Erstwhile cookie-baker Senator Hillary Clinton lost brownie points with Addison County moms for supporting a test burn of tires at International Paper in Ticonderoga, N.Y. Last Saturday, members of two Addison County citizen groups, Moms for Safe Milk and People for Less Pollution, held a bake sale on the Middlebury village green in an effort to stop International Paper from incinerating 72 tons of old car tires per day -- a process critics charge would introduce dangerous levels of dioxins, heavy metals and other carcinogens into Vermont. More than 150 people hawked homemade cakes and pies -- and raised $800 -- ostensibly to assist the company in purchasing a $9 million pollution-control device known as an electrostatic precipitator.
In April, Clinton sent a letter to the New York State Department of Environmental Conservation (DEC), urging approval of IP's application to conduct a two-week test burn in its paper-mill boiler. She noted that International Paper believes that burning tire-derived fuel (TDF) at the 80-year-old Ticonderoga plant will save the company $1.5 million in energy costs annually, and preserve some 700 jobs there.
"I know that some are concerned about the potential air quality impact of burning tires at the mill," Clinton wrote. "I have been assured that the TDF trial would be conducted within all of the mill's current permit limitations."
Ben Davis, an environmental advocate with the Vermont Public Interest Research Group, lambasted Clinton for her assurances about the burn's safety, calling them "totally irresponsible." Davis claims her letter to the DEC revealed "zero understanding of the process."
In fact, Vermonters of all political stripes are dumbfounded by the New York Democrat's decision to support a plan that is so potentially toxic -- both environmentally and politically. Vermont's entire congressional delegation and the editorial boards of most of the state's newspapers have condemned the burn proposal. In March, five Addison County towns passed resolutions expressing concerns about its potential impact on human health and the environment.
Just last week, Governor Jim Douglas wrote to Clinton to chastise her for downplaying Vermonters' health concerns. Douglas noted that IP hasn't yet submitted a completed application to the DEC. Therefore, he said, "political leaders should not jump to [the] conclusion" that the burn can be done within the plant's existing air-quality parameters.
Republicans across the lake have a different view. Four lawmakers -- New York Congressmen John Sweeney and John McHugh, as well as State Senator Betty Little and Assemblywoman Teresa Sayward -- have endorsed IP's proposal.
So why would a Senate Democrat back the burn? Repeated phone calls seeking clarification from Clinton's Washington, D.C., office were not returned. But political theories are already circulating. For one, Clinton's old Little Rock law firm represents International Paper, according to the legal database Martindale-Hubbell. And the Whitewater Development Corporation, the company at the heart of the '90s political scandal that bore its name, once purchased several hundred acres of land from International Paper for $500,000.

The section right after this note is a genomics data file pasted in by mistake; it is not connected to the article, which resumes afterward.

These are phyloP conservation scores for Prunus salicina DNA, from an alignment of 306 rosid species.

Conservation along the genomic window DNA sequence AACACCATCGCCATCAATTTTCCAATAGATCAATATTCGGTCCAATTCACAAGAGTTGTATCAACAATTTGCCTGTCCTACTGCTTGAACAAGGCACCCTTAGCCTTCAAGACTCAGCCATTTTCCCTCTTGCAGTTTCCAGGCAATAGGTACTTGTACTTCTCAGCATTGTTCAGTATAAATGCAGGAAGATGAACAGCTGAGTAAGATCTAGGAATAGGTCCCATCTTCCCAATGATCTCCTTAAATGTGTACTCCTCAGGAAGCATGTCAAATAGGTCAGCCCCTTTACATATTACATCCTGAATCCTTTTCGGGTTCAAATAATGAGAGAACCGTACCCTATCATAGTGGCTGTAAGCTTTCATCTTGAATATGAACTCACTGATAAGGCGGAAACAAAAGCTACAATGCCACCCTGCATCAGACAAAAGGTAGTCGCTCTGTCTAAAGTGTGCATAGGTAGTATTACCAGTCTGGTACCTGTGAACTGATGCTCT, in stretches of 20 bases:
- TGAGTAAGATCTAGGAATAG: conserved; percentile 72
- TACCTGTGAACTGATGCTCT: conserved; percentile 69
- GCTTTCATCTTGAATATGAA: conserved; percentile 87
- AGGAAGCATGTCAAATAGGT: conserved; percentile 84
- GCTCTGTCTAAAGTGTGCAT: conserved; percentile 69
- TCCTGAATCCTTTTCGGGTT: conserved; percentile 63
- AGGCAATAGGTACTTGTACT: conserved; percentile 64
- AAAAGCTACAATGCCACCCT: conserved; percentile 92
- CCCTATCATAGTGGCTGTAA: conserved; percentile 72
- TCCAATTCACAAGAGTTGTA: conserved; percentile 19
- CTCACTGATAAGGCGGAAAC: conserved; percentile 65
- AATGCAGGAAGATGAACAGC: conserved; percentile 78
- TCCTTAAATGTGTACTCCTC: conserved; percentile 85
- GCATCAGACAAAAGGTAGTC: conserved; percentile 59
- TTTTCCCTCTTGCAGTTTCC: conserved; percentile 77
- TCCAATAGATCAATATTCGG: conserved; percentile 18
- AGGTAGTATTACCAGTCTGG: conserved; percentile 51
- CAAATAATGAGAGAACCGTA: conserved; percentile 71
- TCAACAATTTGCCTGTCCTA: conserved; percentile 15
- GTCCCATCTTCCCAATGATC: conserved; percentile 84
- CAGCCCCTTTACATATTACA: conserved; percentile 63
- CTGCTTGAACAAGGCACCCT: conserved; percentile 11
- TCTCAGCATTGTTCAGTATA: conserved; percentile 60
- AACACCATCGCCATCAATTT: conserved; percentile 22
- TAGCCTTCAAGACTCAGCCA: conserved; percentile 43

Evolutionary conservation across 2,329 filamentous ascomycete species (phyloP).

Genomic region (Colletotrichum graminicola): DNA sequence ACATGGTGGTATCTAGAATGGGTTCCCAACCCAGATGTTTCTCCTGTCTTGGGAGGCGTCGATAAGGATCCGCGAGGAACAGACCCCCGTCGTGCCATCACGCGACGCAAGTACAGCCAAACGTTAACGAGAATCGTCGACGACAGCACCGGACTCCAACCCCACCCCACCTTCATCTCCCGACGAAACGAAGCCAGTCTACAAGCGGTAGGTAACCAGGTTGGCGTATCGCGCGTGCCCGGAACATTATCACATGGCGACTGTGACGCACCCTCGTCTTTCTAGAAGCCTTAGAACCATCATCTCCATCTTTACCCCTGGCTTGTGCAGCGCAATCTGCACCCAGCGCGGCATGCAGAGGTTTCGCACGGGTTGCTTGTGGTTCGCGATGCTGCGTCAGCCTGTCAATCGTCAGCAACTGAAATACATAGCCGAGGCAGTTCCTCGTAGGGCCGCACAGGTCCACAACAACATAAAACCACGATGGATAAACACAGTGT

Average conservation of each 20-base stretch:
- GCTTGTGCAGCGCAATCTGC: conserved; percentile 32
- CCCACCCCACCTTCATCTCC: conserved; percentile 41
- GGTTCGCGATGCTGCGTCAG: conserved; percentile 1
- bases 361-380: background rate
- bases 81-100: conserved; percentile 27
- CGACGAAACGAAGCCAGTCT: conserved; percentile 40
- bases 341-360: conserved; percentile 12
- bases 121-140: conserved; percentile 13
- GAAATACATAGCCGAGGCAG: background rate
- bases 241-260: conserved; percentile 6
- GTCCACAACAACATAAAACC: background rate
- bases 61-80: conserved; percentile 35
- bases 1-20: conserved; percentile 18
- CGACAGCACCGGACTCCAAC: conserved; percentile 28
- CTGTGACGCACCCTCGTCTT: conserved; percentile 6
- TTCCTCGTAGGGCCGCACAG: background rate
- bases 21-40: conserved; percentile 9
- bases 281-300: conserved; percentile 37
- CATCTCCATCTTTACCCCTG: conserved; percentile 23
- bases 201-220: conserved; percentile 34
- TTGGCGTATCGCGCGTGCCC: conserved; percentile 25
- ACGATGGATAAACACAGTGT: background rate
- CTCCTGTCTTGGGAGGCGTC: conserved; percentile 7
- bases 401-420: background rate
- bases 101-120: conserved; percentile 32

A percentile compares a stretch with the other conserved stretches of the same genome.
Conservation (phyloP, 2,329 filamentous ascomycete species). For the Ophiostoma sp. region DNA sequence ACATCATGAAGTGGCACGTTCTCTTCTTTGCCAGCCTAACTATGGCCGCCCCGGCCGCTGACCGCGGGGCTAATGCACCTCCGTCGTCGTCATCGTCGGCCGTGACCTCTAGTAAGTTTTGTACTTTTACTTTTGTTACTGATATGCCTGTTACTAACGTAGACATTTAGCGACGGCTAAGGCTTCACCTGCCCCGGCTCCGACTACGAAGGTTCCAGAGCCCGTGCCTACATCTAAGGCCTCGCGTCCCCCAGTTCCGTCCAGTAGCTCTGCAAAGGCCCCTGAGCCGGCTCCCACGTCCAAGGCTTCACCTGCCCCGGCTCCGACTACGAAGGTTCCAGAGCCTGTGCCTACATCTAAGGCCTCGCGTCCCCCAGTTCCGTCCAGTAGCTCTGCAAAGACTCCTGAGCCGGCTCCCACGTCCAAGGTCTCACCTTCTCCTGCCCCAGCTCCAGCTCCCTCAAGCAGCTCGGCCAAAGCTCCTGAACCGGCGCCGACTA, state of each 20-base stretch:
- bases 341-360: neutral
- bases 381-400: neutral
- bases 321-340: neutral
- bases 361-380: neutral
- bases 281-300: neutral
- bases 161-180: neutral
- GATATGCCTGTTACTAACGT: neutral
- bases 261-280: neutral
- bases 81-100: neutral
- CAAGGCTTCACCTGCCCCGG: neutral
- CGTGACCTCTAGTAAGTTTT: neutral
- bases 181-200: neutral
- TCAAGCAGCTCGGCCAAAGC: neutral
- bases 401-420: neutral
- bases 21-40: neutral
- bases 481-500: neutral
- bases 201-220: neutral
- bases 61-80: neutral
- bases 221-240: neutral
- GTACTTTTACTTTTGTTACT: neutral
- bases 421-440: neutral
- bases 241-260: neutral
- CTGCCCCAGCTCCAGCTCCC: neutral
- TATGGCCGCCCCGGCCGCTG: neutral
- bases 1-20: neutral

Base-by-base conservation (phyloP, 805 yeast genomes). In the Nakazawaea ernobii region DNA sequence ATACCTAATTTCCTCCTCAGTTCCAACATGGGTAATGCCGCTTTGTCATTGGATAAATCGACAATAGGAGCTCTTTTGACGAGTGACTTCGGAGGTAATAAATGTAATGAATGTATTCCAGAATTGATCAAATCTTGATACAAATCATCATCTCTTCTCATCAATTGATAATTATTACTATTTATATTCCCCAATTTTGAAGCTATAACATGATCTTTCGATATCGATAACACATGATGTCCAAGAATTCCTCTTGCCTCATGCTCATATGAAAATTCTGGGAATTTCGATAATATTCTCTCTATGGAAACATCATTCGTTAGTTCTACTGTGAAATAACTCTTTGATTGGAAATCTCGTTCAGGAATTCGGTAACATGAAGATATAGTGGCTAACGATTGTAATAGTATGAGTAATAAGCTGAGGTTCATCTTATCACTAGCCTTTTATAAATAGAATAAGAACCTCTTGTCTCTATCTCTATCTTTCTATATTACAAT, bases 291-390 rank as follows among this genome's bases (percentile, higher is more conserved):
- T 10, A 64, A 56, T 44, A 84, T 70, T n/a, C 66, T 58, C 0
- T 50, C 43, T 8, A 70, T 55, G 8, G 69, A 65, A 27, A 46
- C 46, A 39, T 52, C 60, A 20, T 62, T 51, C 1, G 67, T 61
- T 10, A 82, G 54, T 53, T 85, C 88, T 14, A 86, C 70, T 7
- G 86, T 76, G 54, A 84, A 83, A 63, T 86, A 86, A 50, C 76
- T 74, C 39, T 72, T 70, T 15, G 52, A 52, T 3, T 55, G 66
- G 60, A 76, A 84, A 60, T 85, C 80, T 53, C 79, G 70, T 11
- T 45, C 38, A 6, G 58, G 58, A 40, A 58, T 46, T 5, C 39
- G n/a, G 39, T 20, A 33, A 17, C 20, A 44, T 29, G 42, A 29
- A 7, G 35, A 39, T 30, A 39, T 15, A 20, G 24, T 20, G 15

Clinton might find herself in yet another North Country environmental battle, which has received virtually no media attention in Vermont. A cement plant in Ravena, New York, about 10 miles south of Albany, is seeking permission from the DEC to burn tires at its facility, too. Lafarge North America, the French-based owner of the Ravena plant, is the largest cement manufacturer in North America. The company recently applied for a permit to burn 4.8 million tires a year in its two cement kilns.
Although Hudson Valley environmentalists haven't had an opportunity to weigh in on that permit application, they are closely watching its progress. The reason: Apparently, Lafarge hasn't been a very eco-friendly neighbor.
Peter Jung is president of Friends of Hudson, a citizens group based in Hudson, N.Y. According to Jung, Friends of Hudson recently conducted a detailed analysis of Lafarge's air-quality reports to the DEC and found 483 "compliance deviations" since the company bought the plant in 2001. In its first year alone, according to Friends of Hudson, Lafarge was fined $276,000 by the DEC for "major permit violations." As a result, Friends of Hudson fears that burning old tires there could create even more air-quality headaches.
Susan Falzon, Friends of Hudson's deputy director, notes that incinerating tires runs contrary to New York's scrap-tire management plan, which calls for finding more responsible ways to dispose of old treads. Nevertheless, she fears that letting two industrial facilities burn tires in the North Country could be viewed by some as a quick fix to that state's tire glut. "The truth is, New York, like almost every other state, is willing to take the easy way out," Falzon says. "Sometimes it's easier to get someone to burn tires than to get someone to do something useful with them."
For his part, Jung couldn't say whether or not a DEC approval of the International Paper application in Ticonderoga would affect the Lafarge application in Ravena -- they are two separate industries and use different incineration processes and pollution-control technologies. That said, however, "Lafarge would be delighted if Ticonderoga got their permit because that sort of opens the door and creates a precedent," he says.
So far, Senator Clinton hasn't taken a public stance on Lafarge's tire-burn application. But a corporate spokesperson confirmed last week that she sat on the Lafarge Corporation's board of directors between 1990 and 1992. Should Clinton come out in support of that tire burn as well, enviros on both sides of Lake Champlain say they'll be laying tracks to her front door.
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